To better understand the play, one must look at what Dylan Thomas has actually depicted. Let us begin with the town’s name, originally spelled Llareggub which when reversed spells “bugger all” and seems an ironic name for an idyllic place. Thomas based this fictional town on Laugharne where he himself lived. The fictional Llareggub is certainly a sleepy town because the only visitor is a birdwatcher to whom Mrs. Ogmore-Pritchard refuses accommodation in her guest house. So yes, it seems a mundane place that outsiders may all too easily dismiss as having bugger all to offer. Thus, the value of the place is understood only by its residents. Thomas emphasizes this point using the “voice of a guide-book” as one of the narrators, describing the town somewhat dismissively as a “backwater of life” where only the contemplative may be attracted to visit due to its “picturesque sense of the past.” This contrasts sharply with the Reverend Eli Jenkins’ lifework, namely the “White Book of Llaregyb” which contains lovingly collected, extensive data and history of the town, even down to a mention of one of its lowliest current residents, Bessie Bighead, a farm worker. It is also the Rev. Jenkins who greets the day with a poem of praise for this little town and at evening time he recites his sunset poem, “I ask a blessing on the town.” What Thomas is apparently communicating to the listener is the value of a sense of community, and a sense of place. Mary Ann Sailors, possibly the oldest resident at 85 years, 3 months and 1 day, thinks that her town is “Heaven on earth.” There is indeed something to be said for a place where even the pigs “smile as they snort and dream” in the midday sun. When the Rev. Jenkins says “we are not wholly bad or good / who live our lives under Milk Wood” then we sense that this is a place where eccentricities and misdemeanours are tolerated. What Thomas has written in Under Milk Wood is an ode of sorts to quiet, sleepy Welsh towns like Llareggub. The revelation of the play is that in a place where bugger all happens, one paradoxically finds the most interesting of stories and people.
In the play, Thomas takes us far from the metropolitan areas of the United Kingdom, back to a place that feels like home for him and many others. As listeners, we are exposed to the townspeople’s quirks and daily rituals in a manner that elevates this way of life into something to be pondered and valued. Only a true cynic would think this anything less than an endearing view of life.
Considering that Thomas finished writing this play in 1954, it has an exceptionally joyous and liberated view of sexuality. This speaks, in part, to the true relevance of the play. The playwright contemplates the sex lives of his characters and depicts sexual exuberance without prudery or judgment. Aside from the obvious theme of death in the play, sex is the predominant theme encompassing as it does – romance, desire, denial/satisfaction, birth, infidelity, and jealousy. There are certainly multiple aspects to how Thomas looks at sex in this small community. One engaging contrast shown in the work is the tension between sexual frigidity and sexual exuberance and how these fit within the cycle of life in Milk Wood. It is not accidental that the most romantically and sexually charged location in this little town is Milk Wood itself where lovers go at night. As such, the title of the play puts an unashamed focus on the location for lovemaking.
The sexually restrained are an exceptional group in the community. For example, Jack Black the cobbler is quite interestingly the only one in the community who is said to have nightmares. These consist of his expeditions in dreams “chasing the naughty couples” in the wood. Thomas is, of course, depicting Jack as a hypocrite who when cobbling Mrs. Dai Bread Two’s shoe, tries not to consider the shapely leg of its owner. Jack also needs to sleep in “religious trousers, their flies sewn up with cobbler’s thread,” evidently to stop his own wandering hands at night. The second great prude of the town is the widow, Mrs. Ogmore-Pritchard who wears an “iceberg-white” nightgown and sleeps “under virtuous polar sheets.” She sleeps between the ghosts of her two dead husbands and therefore strangely mirrors the licentious Dai Bread with his two wives. When we meet the character of Mrs. Ogmore-Pritchard on the second night, she saucily directs her two dead husbands to remove their pyjamas before entering her bed, saying “you must take them off.” Thomas’ humorous message about sexual urges seems clear because even though they may well be resisted or denied, they are nonetheless inevitable and natural.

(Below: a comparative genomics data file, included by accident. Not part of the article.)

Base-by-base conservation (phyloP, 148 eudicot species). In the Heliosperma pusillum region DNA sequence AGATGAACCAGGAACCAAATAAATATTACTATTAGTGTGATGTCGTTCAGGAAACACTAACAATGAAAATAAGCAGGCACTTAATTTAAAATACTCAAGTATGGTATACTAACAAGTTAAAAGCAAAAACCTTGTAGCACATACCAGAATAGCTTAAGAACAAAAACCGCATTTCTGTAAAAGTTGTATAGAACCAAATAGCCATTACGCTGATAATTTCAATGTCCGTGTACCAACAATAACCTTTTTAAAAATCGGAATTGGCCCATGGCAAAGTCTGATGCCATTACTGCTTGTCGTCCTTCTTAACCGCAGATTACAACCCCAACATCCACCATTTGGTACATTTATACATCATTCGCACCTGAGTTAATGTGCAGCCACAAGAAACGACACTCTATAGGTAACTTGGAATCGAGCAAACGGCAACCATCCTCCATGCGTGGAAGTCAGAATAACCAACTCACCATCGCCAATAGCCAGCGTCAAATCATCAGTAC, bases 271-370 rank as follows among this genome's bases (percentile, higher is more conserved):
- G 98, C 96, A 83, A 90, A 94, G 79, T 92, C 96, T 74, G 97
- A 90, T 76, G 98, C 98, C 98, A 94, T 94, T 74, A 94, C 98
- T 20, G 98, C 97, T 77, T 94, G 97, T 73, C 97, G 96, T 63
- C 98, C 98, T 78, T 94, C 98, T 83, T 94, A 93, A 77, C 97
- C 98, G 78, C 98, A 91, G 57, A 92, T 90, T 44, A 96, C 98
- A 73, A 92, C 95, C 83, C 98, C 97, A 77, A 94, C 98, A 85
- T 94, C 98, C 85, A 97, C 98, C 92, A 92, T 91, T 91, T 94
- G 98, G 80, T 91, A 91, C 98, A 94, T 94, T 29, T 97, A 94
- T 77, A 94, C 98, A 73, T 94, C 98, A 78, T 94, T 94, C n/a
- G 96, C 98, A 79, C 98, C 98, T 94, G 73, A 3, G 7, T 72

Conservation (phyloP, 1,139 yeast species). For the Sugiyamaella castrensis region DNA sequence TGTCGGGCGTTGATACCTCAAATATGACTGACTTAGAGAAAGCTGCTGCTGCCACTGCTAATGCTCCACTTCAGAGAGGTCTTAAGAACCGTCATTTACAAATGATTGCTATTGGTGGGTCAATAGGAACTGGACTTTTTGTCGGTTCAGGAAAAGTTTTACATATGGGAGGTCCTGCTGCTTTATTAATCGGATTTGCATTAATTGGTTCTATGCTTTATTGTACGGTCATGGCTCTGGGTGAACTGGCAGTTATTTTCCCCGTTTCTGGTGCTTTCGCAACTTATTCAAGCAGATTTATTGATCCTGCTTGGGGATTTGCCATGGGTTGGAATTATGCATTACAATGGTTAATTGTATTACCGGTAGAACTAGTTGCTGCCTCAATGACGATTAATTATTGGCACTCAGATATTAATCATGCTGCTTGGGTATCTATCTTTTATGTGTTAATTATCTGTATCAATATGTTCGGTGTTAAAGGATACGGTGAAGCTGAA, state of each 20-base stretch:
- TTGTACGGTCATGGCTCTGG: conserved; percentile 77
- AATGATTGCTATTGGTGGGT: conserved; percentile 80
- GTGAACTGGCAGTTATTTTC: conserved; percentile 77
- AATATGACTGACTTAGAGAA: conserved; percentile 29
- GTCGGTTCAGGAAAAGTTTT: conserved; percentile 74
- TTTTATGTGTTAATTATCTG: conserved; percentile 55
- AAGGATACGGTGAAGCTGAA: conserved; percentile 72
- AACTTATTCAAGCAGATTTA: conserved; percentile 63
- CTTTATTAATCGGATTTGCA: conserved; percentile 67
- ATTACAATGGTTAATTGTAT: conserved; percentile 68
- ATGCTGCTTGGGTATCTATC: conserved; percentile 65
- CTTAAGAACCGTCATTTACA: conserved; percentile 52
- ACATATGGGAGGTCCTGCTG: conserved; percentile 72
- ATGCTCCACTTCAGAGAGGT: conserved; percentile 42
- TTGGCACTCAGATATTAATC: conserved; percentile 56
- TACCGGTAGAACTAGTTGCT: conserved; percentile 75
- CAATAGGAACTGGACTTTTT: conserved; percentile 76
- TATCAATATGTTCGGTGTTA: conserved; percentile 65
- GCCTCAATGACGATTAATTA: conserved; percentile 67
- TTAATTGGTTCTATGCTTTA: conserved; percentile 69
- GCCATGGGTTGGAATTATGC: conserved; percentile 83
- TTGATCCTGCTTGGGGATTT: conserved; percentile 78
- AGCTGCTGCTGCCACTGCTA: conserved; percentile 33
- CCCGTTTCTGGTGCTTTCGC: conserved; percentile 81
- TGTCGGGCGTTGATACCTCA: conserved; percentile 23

The sexually liberated of the play are represented by those who feast on thoughts of sex like Sinbad Sailors and Gossamer Beynon, and those who have considerable real-life experience like Polly Garter. Thomas’ text consistently refrains from judgement and nudges one toward celebration. In fact, the Rev. Jenkins supplies one of the most quoted lines of the play, “Praise the Lord! We are a musical nation” in response to hearing Polly Garter’s song of her extensive list of lovers. This crucial moment communicates an acceptance of human foibles, even by a clergy man. Though Polly must inevitably endure the small mindedness of her village, she confidently ignores the “dumb goose-hiss of the wives” and carries on, unhindered, in her life of sexual freedom. The depiction of the bubbling sexuality of youth is magnificently captured in the characters of Sinbad and Gossamer. The language is playful yet also quite explicit, with Gossamer saying of Sinbad that she wants to “gobble him up” and hopes that he is “all cucumber and hooves.” The additional reference to Sinbad’s “goat-bearded hands” signals a clear allusion to forest fauns of mythology, or even to the more sexual image of the Greek satyr. These images complement the idea of sexual freedom in Milk Wood. The play bubbles with life due to such depictions.
Finally, there is the convincing depiction of a cycle of life in the play despite the short timeframe of 24 hours. Just as the thoughts and dreams of day and night are cyclical, so too is life itself. Thomas shows this by juxta positioning images of childhood kissing games with their adult parallels. The incorrigible philanderer, Mr. Waldo, has a dream where his adult misconduct with various women is merged with childhood memories like when he asks little Matti Richards to “give us a kiss” and she asks for a penny. The dream world which is not bound by the logic of time serves to show how Waldo was, in essence, always the character that he finally turned into. Later, we see the children’s present-day schoolyard games where little Gwennie says “kiss me in Milk Wood Dicky / or give me a penny.” At the end of the play, Mr. Waldo, and Polly Garter rendezvous in the woods. This clever mix of images and scenes created by Thomas shows a consistency in human behaviour and sexual curiosity from childhood innocence to adult adventures. The woods are a symbol of the regenerative life force of this community, of vibrant sexuality. As the play closes and night falls again, we are told of how “Milk waking Wood” springs to life again.
Thomas, Dylan. Under Milk Wood: A Play for Voices. New Directions Publishing Corporation, 1954.